Yes, I do.

Going to assume you're out in the burbs watching from afar? Because despite Marty Walsh's sterling reputation for speaking the truth, I can tell you from actual experience, and those of my neighbors, that increased property taxes actually are having an impact on many, and that it's happening very quickly.

East Boston has been slowly gentrifying for many years. While this has definitely put somewhat of a strain on the housing stock, there's a difference between people moving to cheaper areas and developers buying up every square inch possible and turning it into Southie 2.0, claiming it's this vibrant up and coming neighborhood while simultaneously killing the community they're marketing.

I'm all for increased housing, especially when so much of the older stock in the city is in need of a revamp. And yes, I think we need reasonably priced housing for the masses. But no, I'm not all about these giant boxy buildings being stuck in locations like this regardless.

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so, Chris

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Are you going to become a developer and make it all happen the way that you would like it to?

Or are you afraid that your assertions that everyone should have high quality housing for little money would run into reality very quickly?

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It's funny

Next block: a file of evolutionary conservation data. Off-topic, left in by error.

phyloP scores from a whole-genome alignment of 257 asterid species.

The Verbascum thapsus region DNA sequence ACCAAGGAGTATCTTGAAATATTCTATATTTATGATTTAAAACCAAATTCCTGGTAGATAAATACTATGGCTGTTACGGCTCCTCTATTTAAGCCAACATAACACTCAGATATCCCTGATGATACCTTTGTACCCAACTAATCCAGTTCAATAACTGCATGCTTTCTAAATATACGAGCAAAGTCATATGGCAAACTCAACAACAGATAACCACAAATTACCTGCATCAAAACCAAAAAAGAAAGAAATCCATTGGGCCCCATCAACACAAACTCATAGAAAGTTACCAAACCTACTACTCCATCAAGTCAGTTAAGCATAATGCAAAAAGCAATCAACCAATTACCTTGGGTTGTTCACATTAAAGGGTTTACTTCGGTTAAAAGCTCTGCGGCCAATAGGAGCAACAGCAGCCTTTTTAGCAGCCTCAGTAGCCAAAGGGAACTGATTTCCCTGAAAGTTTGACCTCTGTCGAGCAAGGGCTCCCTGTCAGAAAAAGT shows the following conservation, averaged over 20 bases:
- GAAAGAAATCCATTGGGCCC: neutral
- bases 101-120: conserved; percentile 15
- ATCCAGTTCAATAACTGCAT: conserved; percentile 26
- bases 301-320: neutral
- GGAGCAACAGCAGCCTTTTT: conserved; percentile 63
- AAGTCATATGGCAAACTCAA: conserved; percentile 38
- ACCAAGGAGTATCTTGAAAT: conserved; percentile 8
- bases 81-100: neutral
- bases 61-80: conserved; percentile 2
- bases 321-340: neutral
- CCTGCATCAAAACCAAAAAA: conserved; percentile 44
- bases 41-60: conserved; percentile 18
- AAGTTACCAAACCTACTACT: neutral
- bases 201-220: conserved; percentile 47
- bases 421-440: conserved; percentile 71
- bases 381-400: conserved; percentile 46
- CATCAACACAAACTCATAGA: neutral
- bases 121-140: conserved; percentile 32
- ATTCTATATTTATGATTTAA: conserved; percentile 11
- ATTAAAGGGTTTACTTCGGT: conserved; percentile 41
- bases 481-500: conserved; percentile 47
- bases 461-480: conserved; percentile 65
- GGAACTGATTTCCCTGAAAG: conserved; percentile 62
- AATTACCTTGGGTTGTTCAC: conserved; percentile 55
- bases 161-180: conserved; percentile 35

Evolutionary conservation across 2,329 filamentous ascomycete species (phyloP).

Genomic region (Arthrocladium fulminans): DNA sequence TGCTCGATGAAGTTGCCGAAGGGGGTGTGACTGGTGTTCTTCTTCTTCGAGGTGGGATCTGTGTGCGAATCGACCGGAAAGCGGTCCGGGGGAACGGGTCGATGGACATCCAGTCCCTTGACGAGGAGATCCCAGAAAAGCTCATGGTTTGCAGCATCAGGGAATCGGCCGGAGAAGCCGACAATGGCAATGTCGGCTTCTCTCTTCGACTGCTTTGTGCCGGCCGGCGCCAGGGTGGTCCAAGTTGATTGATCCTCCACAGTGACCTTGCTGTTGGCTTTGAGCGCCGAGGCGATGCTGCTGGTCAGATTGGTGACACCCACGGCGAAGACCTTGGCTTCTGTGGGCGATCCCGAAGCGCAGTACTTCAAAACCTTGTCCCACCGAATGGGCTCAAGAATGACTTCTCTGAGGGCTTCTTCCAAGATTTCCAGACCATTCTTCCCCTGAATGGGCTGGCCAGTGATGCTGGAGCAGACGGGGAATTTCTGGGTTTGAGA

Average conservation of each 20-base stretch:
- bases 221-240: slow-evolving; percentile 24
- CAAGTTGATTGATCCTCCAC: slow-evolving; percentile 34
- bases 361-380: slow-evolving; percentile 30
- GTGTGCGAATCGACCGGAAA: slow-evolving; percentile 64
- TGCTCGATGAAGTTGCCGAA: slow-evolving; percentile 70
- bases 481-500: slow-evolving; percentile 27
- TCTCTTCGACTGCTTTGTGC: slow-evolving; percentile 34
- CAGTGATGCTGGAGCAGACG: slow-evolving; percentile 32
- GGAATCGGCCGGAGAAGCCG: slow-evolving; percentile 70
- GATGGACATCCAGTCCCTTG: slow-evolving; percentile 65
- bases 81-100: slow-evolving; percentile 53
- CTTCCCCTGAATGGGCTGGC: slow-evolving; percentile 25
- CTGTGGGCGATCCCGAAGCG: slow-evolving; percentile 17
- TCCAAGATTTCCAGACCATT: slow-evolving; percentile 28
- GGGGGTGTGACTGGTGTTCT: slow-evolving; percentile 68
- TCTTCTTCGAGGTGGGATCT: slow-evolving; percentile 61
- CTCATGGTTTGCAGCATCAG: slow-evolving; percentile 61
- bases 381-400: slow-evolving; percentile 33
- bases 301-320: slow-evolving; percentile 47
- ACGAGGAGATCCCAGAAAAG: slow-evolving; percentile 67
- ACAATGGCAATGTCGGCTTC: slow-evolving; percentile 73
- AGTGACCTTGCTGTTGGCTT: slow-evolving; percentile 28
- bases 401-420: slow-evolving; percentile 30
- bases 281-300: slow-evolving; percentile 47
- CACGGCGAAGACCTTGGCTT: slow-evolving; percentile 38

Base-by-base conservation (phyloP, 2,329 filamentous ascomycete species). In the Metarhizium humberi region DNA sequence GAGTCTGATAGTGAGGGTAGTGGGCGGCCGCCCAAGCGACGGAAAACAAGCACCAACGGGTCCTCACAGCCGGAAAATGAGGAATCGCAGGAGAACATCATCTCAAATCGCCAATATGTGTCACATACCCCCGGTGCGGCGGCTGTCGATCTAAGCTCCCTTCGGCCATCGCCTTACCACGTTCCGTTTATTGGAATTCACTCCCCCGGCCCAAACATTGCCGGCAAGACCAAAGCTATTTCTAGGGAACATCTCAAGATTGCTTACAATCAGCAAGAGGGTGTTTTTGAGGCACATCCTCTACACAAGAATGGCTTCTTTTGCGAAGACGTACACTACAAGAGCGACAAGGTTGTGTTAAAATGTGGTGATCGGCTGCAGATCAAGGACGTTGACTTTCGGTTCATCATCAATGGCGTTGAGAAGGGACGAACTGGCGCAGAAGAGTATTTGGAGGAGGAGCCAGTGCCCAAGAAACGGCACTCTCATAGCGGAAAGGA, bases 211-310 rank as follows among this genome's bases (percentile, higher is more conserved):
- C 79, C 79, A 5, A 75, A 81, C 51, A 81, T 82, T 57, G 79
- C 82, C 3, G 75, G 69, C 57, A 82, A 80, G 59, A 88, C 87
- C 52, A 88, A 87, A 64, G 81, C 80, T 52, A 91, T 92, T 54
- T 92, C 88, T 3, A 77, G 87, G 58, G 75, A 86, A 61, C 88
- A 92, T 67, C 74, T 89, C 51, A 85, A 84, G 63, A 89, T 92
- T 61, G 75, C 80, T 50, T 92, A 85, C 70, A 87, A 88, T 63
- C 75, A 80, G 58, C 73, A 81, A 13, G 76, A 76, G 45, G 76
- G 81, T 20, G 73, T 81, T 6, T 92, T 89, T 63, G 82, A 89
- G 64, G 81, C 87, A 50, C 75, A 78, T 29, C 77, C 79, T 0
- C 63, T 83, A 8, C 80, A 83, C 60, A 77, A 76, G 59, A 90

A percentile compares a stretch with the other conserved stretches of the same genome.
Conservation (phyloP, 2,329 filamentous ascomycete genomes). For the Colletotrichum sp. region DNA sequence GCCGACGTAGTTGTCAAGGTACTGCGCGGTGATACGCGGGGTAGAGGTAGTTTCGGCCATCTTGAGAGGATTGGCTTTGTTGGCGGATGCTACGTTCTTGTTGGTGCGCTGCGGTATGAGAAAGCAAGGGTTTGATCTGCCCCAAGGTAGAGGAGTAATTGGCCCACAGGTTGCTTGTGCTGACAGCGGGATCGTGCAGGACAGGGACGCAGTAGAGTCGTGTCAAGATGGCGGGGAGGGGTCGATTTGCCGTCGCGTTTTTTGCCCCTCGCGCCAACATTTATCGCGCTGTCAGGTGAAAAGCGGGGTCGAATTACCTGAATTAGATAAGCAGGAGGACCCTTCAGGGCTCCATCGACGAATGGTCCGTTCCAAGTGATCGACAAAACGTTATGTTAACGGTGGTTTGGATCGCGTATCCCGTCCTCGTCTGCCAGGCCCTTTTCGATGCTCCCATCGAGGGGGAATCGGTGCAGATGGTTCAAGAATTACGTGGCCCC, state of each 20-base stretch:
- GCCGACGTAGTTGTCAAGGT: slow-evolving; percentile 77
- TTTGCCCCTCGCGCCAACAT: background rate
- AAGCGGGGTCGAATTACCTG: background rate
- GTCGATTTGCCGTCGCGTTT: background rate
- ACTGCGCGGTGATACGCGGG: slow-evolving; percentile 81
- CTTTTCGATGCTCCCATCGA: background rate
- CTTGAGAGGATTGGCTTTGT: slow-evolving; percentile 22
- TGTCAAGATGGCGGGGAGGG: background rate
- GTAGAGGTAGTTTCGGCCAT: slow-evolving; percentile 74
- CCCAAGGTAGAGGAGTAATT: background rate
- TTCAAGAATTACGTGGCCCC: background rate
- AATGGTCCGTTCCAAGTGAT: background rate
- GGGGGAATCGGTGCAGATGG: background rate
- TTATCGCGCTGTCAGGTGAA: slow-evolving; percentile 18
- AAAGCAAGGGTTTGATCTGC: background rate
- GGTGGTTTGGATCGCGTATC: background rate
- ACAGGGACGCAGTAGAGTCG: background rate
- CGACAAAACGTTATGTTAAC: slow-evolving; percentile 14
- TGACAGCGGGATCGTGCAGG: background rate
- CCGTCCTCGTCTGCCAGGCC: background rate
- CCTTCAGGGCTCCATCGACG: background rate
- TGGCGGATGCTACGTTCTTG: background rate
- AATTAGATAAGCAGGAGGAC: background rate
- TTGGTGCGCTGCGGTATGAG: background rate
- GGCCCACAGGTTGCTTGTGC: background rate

because East Boston has been an affordable neighborhood, with plenty of available housing, that has gotten along just fine for a long time.

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Define "luxury"

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The "luxury" label gets thrown around a lot as a perjorative against most development.

As far as I can tell all it means new + market rate.

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market rate

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That's just the thing. The real estate market is currently insane, with demand far outpacing supply. According to free market economics, this results in increased prices for that minimal supply. Most people have a hard time understanding that.

While I understand East Boston was historically a place where immigrant populations could move to because it was essentially less in demand than other neighborhoods, people have now realized how close it is to downtown and other major amenities, so the demand to live there has gone up drastically. Couple that with the largest population boom in recent history for Boston, and the development of East Boston and the increased demand to live there is just a fact of the our times.